Seven-time Winter Olympian Albert Demchenko of Russia has reportedly retired to take up a junior coaching role.
Sevens comes out of the shadows in a football-obsessed Brazil:
Rugby sevens’ inclusion in the 2016 Rio Olympic Games, with a guarantee of automatic qualification for the home nation, has encouraged new clubs to spring up in diverse and remote regions across the country with players seeking to represent their country.
Part of this rugby revolution are four Rio brothers — Max, Marcos, Maicon and Maxwilliam Paixao — who live in the Cantagalo favela, one of the city’s largest slums, perched on the hillside above Ipanema Beach. All four siblings play to a high standard, but Marcos has already represented Brazil Internationally and shows huge promise. They reside in a toppling multistory space which is held together with brick, plastic and corrugated iron in the heart of Cantagalo.
“Because the family kept on growing we converted it,” Marcos told CNN. “On the ground floor is my mother, my dad. The second my sister and her children … above that my sister with her daughter. Above is me, my brother, cousin and his baby. He’s on one side, I’m on the other with that little window.”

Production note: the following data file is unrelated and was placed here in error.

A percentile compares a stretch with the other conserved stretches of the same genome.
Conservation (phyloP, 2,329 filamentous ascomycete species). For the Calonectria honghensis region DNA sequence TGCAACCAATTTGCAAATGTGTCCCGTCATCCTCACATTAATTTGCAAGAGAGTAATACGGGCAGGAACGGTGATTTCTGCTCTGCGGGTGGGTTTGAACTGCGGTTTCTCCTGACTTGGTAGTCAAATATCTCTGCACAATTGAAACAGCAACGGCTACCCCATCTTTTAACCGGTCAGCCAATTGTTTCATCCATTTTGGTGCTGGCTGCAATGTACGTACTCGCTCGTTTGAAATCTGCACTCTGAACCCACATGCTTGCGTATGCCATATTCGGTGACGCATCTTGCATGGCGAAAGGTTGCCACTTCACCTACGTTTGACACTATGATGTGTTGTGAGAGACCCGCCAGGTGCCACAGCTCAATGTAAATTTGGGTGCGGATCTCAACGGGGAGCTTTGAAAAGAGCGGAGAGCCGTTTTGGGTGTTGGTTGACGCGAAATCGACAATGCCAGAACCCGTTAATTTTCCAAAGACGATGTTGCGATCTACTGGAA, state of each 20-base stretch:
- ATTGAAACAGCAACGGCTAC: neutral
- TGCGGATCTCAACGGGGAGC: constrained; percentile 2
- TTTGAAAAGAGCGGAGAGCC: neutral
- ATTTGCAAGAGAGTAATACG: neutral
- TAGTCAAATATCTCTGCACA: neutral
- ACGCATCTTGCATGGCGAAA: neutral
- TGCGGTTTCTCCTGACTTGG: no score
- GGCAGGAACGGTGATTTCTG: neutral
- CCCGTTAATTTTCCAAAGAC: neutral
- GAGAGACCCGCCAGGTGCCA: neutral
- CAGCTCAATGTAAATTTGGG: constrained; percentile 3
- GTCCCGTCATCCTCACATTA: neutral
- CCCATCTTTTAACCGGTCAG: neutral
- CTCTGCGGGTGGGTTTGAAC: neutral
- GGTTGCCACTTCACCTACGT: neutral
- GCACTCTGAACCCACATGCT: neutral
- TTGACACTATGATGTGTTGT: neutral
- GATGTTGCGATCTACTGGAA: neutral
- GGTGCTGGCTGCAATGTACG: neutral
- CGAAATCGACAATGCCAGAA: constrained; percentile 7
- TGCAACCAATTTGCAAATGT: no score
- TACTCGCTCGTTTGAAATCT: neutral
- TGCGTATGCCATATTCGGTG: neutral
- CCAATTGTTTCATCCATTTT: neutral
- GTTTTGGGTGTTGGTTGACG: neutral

On the top floor, stuck to the left panel of the little window is a sticker saying “I LOVE RUGBY” — the only visible evidence that one of Brazil’s brightest rugby talents lives here.
Australia is trying to fast-track the citizenship of a promising Tongan player ahead of the Commonwealth Games. Australia’s new sevens coach, meanwhile, has been conducting training sessions via Skype for the past few weeks as he finishes his old job with the Canadian team.
The British women’s skeet team have won European bronze in Hungary.
Siobhan-Marie O’Connor carried Tuesday’s excellent form into Wednesday’s opening finals at the British Gas International – a warm-up for the Commonwealth Games – winning two gold medals.
I'm very disappointed to have to withdraw from #WTSChicago with a minor injury. If it weren't my foot, I'd be kicking myself right now.
— Sarah Groff (@sgroffy) June 25, 2014
Have you seen enough of Michael Phelps? He and 21 other athletes appear nude in “the body issue” of ESPN’s magazine. Link includes video with fellow athlete-stripper Venus Williams among others.
Spain’s Olympic committee has launched a new programme to provide extra support for 80 young athletes aiming for Rio 2016.